I quite like Dorothy Dunnett, but I confess I need to be feeling energetic to really appreciate her.

Midnight in the Garden of Good and Evil
By John Berendt

Is there anyone in the world who hasn't heard of this book? It was first recommended to me in the very early days of this website; it's still on the bestseller lists, and it's prominently displayed in every bookstore. I tend to avoid national bestsellers on general principle--just because millions of Americans like it, doesn't mean that it's any good. But I'd heard some interesting things about it, and was caught in a bookstore in a weak moment, and picked it up.

I suppose most people who haven't read it have heard it characterized as a true crime book set in Savannah, Georgia. That's misleading. Yes, there's a murder, and the subsequent trials are described in great detail, but that's not the focus of the book. Rather, it is a book of character sketches, and an odd lot they are, too. Savannah comes across as a decaying peach cobbler, sweet and rich, with a thin (and stale) upper crust over a mellow and slightly (in some places, extremely) rotten filling. The book is both witty and compulsively readable, and, like Savannah, not entirely in good taste.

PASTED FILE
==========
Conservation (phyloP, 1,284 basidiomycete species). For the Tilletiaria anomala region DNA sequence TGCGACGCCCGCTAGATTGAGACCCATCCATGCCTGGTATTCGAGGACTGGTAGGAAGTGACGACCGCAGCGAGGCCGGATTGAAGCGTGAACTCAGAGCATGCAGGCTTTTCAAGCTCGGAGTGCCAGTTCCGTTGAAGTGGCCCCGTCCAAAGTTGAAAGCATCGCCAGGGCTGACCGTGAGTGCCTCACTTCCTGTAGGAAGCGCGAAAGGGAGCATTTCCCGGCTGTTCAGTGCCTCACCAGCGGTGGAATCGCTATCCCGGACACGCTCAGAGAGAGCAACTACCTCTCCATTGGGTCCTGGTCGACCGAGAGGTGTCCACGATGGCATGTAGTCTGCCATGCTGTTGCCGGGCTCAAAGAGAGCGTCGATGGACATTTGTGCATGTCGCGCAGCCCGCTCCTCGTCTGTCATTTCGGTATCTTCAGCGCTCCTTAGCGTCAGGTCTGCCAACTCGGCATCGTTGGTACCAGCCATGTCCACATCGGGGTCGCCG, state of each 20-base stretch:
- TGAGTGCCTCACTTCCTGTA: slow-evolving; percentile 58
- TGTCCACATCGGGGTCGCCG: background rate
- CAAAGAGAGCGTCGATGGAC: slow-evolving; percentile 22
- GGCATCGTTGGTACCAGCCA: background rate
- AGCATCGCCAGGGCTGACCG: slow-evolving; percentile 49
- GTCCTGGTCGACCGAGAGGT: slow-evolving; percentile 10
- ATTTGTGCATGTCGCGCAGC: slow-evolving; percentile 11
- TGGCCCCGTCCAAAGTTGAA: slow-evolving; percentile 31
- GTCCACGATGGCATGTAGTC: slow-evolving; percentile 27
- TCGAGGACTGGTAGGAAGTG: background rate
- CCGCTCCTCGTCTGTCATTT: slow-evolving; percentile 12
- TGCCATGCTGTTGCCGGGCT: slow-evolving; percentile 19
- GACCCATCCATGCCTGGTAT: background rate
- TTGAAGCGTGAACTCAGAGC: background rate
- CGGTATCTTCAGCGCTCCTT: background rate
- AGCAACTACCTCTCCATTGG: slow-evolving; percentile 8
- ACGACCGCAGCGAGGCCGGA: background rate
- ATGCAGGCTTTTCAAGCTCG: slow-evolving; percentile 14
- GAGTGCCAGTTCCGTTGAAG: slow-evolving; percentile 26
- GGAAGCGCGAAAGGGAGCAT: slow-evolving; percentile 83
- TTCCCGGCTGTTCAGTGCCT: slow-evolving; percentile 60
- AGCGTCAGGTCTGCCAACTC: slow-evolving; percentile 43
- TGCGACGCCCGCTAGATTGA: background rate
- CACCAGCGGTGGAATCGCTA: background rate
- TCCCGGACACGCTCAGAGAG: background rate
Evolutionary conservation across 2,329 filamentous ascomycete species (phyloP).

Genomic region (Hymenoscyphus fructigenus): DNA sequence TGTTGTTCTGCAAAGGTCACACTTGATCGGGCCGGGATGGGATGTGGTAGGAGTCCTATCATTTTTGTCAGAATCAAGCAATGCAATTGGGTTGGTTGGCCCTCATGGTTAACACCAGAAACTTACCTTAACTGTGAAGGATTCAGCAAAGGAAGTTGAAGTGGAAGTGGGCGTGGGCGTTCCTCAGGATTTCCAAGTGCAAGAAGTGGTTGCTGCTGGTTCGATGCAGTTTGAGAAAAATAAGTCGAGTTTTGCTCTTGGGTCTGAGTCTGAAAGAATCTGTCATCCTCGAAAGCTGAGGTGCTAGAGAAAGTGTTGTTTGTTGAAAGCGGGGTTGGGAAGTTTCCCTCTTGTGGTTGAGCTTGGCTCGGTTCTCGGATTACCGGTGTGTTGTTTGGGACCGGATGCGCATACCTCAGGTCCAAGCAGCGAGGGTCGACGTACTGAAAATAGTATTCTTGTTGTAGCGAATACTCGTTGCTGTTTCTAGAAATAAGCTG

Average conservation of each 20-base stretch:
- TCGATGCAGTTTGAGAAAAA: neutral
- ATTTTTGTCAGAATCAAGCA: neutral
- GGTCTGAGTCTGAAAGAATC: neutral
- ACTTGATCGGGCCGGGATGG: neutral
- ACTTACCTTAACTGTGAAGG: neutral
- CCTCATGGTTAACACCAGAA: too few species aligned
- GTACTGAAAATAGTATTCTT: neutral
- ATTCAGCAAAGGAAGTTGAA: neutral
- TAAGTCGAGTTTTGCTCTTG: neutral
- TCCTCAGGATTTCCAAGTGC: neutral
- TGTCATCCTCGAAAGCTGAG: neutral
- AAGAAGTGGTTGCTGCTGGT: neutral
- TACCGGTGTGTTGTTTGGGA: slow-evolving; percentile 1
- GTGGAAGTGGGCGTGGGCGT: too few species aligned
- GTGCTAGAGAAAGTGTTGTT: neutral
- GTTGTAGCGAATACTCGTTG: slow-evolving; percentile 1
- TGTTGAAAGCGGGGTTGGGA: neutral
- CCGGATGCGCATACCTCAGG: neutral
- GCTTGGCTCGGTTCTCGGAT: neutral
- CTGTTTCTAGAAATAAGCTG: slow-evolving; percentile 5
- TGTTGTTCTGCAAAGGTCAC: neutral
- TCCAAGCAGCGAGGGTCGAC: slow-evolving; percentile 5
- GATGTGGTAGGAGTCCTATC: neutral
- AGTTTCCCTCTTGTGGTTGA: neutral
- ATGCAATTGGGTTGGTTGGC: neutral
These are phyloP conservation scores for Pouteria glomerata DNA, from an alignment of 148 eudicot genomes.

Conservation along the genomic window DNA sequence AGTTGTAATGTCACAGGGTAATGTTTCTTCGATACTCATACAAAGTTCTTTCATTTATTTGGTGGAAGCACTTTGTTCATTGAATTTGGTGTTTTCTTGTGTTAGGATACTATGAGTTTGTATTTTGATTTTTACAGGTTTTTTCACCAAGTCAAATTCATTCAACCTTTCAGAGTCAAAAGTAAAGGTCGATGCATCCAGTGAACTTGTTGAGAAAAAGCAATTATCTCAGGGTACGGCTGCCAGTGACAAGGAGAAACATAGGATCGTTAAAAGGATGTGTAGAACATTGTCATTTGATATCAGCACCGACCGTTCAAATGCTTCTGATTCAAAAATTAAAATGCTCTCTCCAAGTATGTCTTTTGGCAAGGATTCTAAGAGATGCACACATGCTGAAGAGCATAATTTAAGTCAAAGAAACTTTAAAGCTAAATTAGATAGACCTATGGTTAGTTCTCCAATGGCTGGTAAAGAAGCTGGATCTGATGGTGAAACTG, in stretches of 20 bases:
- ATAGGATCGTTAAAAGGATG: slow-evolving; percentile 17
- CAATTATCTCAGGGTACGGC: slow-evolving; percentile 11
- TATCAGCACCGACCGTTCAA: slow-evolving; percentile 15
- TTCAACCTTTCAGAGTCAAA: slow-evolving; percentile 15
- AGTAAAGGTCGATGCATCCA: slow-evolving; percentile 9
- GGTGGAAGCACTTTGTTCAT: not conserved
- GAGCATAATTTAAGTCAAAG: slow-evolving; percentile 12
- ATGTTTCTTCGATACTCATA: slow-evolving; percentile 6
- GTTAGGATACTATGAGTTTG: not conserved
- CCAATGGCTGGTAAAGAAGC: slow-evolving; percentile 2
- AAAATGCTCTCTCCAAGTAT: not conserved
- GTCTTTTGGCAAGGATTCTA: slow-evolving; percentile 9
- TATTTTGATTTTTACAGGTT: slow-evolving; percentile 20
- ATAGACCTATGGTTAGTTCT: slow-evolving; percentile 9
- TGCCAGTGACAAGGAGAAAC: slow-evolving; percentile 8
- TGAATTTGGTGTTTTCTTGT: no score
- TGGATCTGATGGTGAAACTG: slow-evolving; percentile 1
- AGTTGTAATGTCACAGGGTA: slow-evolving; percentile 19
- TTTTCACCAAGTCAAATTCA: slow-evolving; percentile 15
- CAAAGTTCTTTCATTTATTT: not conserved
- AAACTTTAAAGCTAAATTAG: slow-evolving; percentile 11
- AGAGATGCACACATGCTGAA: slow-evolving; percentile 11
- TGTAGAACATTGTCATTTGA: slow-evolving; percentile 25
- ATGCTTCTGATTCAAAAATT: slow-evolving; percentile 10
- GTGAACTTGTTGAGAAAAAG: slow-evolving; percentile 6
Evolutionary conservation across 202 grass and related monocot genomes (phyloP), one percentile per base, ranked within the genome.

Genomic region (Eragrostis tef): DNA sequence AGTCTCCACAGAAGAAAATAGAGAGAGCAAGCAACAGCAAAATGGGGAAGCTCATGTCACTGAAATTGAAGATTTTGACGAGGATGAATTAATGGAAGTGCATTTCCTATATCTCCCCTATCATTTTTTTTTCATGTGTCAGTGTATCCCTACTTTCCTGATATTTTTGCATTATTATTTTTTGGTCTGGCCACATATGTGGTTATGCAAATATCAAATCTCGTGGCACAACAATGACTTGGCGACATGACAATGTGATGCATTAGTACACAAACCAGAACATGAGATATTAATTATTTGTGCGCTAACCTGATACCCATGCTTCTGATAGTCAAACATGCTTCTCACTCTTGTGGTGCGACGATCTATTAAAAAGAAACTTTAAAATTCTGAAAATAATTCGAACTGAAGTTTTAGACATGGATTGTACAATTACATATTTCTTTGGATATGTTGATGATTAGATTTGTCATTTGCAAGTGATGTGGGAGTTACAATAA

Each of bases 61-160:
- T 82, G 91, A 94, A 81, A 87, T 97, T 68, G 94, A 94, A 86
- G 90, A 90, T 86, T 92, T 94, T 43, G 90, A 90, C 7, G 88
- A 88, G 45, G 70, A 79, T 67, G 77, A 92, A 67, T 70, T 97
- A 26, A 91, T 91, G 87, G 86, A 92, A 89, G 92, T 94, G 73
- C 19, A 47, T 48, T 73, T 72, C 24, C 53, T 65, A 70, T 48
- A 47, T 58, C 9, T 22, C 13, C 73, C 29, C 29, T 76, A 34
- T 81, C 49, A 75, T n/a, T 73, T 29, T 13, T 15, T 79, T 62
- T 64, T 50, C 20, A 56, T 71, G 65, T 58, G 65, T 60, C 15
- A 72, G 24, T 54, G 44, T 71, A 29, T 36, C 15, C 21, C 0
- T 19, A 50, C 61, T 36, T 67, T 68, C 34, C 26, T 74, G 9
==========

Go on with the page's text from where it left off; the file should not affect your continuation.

The Trial of the Templars
By Malcolm Barber

Some years ago I read Umberto Eco's book Foucault's Pendulum. I was so put off by the obscure, eccentric, erudite oddness of it that I didn't finish it the first time I tried; later I was more patient, and I've read it twice all the way through. For those who haven't run across it, the book concerns three Italian intellectuals at a small vanity press. The trio are given a manuscript concerning the Knights Templar, a military order of religous knights founded during the Crusades and brutally suppressed by the Pope and the King of France in the early 14th century. According to the manuscript, the Knights Templar were possessed of a powerful mystical secret. When the order was suppressed, certain members went underground and have preserved the secret to this day. The manuscript contained a number of cryptic verses that purported to be a key to locating and claiming that secret power.

Just for the intellectual fun of it, the three men studied the verses, and did their best to come up with a reasonable explanation of what they went. In short, they made up a story (freely inventing facts as needed) that fit the details in the verses. Things began to go awry when a number of present day occultists decided that the trio were on to something. Properly viewed, the story is remarkably funny.